Katalin Ligeti is Professor of European and International Criminal Law at the University of Luxembourg.
Michele Simonato is a post-doctoral researcher in EU and Comparative Criminal Law at Utrecht University.

April 2017     9781509912070     400pp     Hardback     RSP: $108


Public Inquiries
Wrong Route on Bloody Sunday
Louis Blom-Cooper

Throughout the twentieth century, administrations have wrestled with allaying public concern over national disasters and social scandals. This book seeks to describe historically the use of public inquiries, and demonstrates why their methods continued to deploy until 1998 the ingrained habits of lawyers, particularly by issuing warning letters in order to safeguard witnesses who might be to blame. Under the influence of Lord Justice Salmon, the vital concern about systems and services allotted to social problems was relegated to the identification of individual blameworthiness. The book explains why the last inquiry under that system, into the events of ‘Bloody Sunday’ under Lord Saville’s chairmanship, cost £200 million and took twelve and a half years (instead of two years). ‘Never again’, was the Government’s muted cry as the method of investigating the public concern was eventually replaced by the Inquiries Act 2005, by common consent a good piece of legislation. The overriding principle of fairness to witnesses was confirmed by Parliament to those who are ‘core participants’ to the event, but with limited rights to participate. The public inquiry, the author asserts, is now publicly administered as a Commission of Inquiry, and is correctly regarded as a branch of public administration that focuses on the systemic question of what went wrong, as opposed to which individuals were to blame.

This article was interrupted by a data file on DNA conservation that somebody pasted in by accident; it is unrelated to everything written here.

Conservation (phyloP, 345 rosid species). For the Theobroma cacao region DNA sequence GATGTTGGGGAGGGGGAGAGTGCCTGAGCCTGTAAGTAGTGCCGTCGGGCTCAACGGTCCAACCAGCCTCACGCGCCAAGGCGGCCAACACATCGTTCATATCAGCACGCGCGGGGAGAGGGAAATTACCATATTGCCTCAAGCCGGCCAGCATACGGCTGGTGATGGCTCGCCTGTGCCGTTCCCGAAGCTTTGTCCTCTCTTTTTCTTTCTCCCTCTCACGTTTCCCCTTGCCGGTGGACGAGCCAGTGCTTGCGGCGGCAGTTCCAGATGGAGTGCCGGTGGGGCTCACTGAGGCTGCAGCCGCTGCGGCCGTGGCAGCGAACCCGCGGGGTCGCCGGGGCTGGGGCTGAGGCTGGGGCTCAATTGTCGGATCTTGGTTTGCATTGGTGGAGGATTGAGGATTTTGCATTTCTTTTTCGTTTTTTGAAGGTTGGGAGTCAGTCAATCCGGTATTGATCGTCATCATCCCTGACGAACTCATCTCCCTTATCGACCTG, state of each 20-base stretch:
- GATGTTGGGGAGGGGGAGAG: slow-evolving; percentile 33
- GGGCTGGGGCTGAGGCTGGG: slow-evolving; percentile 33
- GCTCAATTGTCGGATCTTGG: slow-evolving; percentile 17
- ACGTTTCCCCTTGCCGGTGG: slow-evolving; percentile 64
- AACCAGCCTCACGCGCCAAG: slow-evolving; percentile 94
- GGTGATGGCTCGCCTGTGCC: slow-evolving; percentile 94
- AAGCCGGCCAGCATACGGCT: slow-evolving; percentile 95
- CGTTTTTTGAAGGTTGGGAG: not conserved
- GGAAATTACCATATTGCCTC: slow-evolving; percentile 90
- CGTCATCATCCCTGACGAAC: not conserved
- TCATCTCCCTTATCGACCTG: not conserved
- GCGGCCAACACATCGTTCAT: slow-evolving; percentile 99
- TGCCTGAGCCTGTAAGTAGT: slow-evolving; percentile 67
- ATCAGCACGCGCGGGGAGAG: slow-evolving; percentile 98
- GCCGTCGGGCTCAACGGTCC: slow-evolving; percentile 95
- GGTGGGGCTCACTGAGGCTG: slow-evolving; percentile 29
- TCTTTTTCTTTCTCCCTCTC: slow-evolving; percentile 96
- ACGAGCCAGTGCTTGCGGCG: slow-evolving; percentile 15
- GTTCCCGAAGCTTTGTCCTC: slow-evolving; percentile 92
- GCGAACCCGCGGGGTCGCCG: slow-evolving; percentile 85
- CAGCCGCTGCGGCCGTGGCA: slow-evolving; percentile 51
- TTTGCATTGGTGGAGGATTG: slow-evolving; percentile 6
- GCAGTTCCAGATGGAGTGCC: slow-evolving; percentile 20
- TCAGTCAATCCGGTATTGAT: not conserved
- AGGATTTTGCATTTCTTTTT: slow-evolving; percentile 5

Louis Blom-Cooper QC was a barrister at Doughty Street Chambers, and has over 30 years experience in public inquiries.

April 2017     9781509906789     176pp     Hardback     RSP: $54


The Lawyers Who Made America
From Jamestown to the White House
Anthony Arlidge QC

No other nation’s creation, both politically and socially, owes such a debt to lawyers as the United States of America.  This book traces the story of that creation through the human lives of those who played important parts in it: amongst others, of English lawyers who established the form of the original colonies; of the Founding Fathers, who declared independence and created a Constitution; of Abraham Lincoln, Woodrow Wilson, Justices of the Supreme Court and finally Barack Obama.  Even Richard Nixon features, if only as a reminder that even the President is subject to the law.  The author combines his wide legal experience and engaging writing style to produce a book that will enthral lawyers and laymen alike, giving perhaps a timely reminder of the importance of the rule of law to American democracy.

Anthony Arlidge has been a Queen’s Counsel for over thirty five years, appearing in many high profile cases.  He has submitted written amicus briefs to the Supreme Court of the United States and the Santa Monica Court of Appeals.  A lifelong interest in legal history led him to co-author ‘Magna Carta Uncovered’ in 2014 and in turn to the present work, which demonstrates, amongst other things, the influence of the British definitions of liberty on the American Constitution.

April 2017     9781509906369     232pp     Hardback     RSP: $34